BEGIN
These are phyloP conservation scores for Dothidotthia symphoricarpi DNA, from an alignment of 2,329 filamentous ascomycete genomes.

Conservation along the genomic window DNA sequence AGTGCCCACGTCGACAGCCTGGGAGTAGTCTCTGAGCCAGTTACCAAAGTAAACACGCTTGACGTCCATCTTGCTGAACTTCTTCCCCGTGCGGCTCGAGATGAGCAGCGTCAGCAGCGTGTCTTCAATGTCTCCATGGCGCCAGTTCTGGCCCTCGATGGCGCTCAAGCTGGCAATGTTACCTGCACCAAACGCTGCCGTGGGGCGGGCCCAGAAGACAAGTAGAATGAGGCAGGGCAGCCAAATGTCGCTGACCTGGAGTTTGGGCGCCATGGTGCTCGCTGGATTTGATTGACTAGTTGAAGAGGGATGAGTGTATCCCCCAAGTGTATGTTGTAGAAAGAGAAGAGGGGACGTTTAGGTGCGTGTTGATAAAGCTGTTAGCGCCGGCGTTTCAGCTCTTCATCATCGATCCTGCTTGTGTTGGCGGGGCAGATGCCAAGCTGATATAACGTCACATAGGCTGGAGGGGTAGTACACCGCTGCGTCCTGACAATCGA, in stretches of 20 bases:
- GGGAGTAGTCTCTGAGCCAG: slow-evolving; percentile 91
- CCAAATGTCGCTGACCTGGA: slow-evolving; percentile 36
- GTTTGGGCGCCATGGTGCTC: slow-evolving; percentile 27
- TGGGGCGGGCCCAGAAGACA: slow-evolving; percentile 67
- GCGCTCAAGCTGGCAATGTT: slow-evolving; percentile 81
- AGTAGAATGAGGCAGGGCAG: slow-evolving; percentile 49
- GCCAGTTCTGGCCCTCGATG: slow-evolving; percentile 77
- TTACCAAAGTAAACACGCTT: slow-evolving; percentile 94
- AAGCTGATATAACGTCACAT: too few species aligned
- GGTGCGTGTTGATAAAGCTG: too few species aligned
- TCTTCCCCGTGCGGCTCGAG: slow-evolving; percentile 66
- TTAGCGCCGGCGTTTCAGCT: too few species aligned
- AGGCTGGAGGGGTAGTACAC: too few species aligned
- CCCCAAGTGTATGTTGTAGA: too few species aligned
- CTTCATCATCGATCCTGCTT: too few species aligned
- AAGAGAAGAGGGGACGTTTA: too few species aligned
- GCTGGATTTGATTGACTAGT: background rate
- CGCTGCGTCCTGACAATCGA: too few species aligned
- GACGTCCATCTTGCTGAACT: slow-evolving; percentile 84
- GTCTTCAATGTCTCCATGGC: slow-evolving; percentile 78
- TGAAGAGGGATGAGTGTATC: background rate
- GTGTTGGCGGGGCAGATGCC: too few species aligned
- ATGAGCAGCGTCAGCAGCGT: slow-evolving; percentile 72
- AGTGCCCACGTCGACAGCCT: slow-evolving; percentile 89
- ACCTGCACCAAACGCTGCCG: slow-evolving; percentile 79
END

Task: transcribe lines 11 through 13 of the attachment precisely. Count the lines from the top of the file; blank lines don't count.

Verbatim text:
- AAGCTGATATAACGTCACAT: too few species aligned
- GGTGCGTGTTGATAAAGCTG: too few species aligned
- TCTTCCCCGTGCGGCTCGAG: slow-evolving; percentile 66